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FAA fines Boeing on 737 MAX sensors

Xiamen Airlines Boeing 737 MAX, © Boeing

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WASHINGTON - The Federal Aviation Administration (FAA) on Friday proposed fining Boeing $19.7 million for allegedly installing equipment on hundreds of 737 aircraft containing sensors in heads-up displays that regulators had not approved for use.

The FAA alleges that between June 2015 and April 2019, Boeing installed Rockwell Collins Head-up Guidance Systems on 791 jetliners, including 618 Boeing 737 NGs and 173 Boeing 737 MAX aircraft.

The FAA said these aircraft were equipped with sensors that had not been tested or approved as compatible with those guidance systems. Boeing, which did not immediately comment, has 30 days to respond.

The MAX has been grounded since March 2019 after two fatal crashes but there is no relationship between the crashes and this issue. Collins declined to comment.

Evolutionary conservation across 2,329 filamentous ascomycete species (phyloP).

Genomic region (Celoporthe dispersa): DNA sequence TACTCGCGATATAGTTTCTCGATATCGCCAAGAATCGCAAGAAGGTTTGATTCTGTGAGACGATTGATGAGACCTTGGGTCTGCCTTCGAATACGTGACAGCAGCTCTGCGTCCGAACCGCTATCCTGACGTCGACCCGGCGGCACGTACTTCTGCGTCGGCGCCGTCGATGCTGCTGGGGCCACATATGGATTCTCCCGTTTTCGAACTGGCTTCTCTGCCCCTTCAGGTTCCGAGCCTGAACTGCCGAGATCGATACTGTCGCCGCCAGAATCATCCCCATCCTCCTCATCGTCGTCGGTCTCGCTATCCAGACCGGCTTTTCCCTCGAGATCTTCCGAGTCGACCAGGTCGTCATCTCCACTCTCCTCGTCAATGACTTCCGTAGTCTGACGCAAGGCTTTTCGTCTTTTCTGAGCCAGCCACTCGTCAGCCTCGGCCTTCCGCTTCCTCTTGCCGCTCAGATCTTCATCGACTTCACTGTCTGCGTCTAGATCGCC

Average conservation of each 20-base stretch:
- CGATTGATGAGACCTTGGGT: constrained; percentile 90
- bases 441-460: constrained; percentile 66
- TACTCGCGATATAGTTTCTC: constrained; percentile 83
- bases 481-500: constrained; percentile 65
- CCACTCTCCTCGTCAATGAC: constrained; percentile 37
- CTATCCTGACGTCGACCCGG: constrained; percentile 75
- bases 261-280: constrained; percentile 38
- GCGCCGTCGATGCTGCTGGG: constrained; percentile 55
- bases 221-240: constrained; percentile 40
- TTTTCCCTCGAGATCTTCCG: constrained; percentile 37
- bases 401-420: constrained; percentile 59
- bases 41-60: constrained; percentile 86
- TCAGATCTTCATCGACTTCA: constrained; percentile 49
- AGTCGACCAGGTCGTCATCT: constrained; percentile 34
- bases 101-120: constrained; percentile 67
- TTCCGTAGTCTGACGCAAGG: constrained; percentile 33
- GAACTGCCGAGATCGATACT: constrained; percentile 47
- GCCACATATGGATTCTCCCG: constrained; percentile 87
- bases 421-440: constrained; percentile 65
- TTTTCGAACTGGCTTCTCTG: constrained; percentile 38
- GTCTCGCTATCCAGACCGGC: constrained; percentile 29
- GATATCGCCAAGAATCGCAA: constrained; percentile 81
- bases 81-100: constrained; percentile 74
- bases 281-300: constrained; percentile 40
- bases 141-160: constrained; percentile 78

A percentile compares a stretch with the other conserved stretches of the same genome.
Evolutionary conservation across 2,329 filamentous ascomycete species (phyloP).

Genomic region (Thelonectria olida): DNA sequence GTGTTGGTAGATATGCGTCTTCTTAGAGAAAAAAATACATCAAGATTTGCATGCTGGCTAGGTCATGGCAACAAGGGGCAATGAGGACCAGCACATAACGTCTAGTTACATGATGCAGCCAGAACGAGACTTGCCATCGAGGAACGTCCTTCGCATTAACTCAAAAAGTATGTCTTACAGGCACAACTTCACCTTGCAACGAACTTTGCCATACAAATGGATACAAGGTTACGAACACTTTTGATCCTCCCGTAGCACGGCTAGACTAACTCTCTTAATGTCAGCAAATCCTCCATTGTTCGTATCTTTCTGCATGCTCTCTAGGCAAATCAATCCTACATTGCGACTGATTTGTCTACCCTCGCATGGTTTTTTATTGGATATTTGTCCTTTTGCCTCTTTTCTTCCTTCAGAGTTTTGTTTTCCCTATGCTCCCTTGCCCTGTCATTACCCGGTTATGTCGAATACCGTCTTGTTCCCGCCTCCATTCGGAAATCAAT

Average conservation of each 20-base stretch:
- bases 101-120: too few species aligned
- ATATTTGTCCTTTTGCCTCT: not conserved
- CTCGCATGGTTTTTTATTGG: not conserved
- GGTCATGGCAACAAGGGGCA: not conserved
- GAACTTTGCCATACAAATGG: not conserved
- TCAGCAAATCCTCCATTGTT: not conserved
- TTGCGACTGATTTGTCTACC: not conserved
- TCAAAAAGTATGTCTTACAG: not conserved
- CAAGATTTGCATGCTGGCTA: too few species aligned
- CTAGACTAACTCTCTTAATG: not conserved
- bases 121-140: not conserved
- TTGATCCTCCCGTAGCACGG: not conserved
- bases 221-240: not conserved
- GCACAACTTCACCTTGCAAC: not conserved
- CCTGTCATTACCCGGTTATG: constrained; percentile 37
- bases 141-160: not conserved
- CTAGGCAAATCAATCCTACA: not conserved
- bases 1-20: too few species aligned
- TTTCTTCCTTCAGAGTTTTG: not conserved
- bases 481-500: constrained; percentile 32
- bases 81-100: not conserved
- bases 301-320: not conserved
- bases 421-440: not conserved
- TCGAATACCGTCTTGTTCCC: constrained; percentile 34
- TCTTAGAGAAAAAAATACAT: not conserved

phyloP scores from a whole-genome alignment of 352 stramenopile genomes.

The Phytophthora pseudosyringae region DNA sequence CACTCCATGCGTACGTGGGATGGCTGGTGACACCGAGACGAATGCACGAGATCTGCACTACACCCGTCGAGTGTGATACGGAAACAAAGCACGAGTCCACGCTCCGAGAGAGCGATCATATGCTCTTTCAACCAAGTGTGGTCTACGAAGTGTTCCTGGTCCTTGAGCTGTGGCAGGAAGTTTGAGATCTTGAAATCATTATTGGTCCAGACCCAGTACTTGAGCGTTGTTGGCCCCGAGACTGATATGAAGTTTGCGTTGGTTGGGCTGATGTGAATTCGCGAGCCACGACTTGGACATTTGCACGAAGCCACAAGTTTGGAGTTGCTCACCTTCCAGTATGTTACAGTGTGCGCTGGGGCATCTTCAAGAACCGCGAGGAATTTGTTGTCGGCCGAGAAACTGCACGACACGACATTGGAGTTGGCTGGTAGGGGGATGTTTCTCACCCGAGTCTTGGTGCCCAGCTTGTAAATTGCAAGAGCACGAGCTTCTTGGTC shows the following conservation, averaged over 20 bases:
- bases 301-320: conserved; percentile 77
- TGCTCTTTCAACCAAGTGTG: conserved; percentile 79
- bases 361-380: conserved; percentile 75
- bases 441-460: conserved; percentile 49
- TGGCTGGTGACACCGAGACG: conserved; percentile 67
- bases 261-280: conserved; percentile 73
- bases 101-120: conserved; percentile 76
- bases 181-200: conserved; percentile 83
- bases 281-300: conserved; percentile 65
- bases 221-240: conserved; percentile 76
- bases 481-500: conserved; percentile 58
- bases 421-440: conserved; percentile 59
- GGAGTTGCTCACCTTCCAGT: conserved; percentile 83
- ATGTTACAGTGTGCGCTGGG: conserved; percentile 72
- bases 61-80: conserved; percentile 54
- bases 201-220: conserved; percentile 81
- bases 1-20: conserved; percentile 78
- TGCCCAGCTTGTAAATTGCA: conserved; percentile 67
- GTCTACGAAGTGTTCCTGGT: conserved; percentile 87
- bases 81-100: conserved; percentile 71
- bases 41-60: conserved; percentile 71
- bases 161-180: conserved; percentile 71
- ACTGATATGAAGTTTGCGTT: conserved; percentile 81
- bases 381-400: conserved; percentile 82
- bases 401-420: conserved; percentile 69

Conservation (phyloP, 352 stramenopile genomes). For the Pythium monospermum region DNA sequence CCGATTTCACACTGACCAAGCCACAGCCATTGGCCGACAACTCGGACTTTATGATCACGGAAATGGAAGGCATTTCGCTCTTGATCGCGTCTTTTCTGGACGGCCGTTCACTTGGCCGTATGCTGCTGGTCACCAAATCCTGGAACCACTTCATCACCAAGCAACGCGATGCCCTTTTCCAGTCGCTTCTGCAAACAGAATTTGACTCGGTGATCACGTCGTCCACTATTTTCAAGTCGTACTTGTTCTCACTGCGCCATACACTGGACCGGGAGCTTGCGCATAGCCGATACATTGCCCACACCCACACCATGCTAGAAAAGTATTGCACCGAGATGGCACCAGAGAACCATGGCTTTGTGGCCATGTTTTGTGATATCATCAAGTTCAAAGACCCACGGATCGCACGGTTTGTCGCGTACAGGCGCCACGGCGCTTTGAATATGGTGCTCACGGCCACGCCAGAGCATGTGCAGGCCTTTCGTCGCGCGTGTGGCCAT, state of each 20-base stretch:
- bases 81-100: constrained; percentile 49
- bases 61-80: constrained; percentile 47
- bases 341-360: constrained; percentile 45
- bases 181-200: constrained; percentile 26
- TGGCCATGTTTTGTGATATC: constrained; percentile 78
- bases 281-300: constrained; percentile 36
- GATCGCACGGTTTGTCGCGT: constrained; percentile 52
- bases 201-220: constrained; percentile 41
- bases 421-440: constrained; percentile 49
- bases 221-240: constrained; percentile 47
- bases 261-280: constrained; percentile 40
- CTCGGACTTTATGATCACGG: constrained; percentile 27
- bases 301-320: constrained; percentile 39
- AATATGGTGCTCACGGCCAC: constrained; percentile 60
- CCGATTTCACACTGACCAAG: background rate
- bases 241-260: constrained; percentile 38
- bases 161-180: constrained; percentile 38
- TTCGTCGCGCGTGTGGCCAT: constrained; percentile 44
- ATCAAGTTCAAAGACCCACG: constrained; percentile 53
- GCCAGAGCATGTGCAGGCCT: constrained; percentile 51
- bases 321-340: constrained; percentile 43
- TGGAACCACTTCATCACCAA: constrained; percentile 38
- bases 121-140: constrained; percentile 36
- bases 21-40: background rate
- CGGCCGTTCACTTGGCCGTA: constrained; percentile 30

Boeing said Friday it had cooperated with the investigation and "done a thorough internal review and implemented changes to address their concerns." Boeing said the issue was not safety but "insufficient documentation." Boeing added that a review "found the parts met or exceeded all original requirements." Boeing added it is "committed to doing better."

The FAA said Boeing violated regulations when it certified these aircraft as airworthy when they were not in conformance with their type certificates. The FAA also said Boeing failed to follow its own business process instructions, which are in place to help prevent such situations.

Rockwell Collins subsequently conducted the necessary testing and risk analysis and updated the documents, FAA said. The FAA has proposed other recent fines against Boeing.

In January, the FAA proposed fining Boeing $5.4 million, alleging it failed to prevent the installation of defective parts on 737 MAX airplanes.

The FAA alleged Boeing "failed to adequately oversee its suppliers to ensure they complied with the company's quality assurance system, ... Boeing knowingly submitted aircraft for final FAA airworthiness certification after determining that the parts could not be used due to a failed strength test."

The FAA proposed a $3.9 million civil penalty against Boeing for the same issue in December involving 133 737 NG airplanes, the prior generation of the 737.
© Reuters, | Abb.: Boeing | 07.03.2020 09:06

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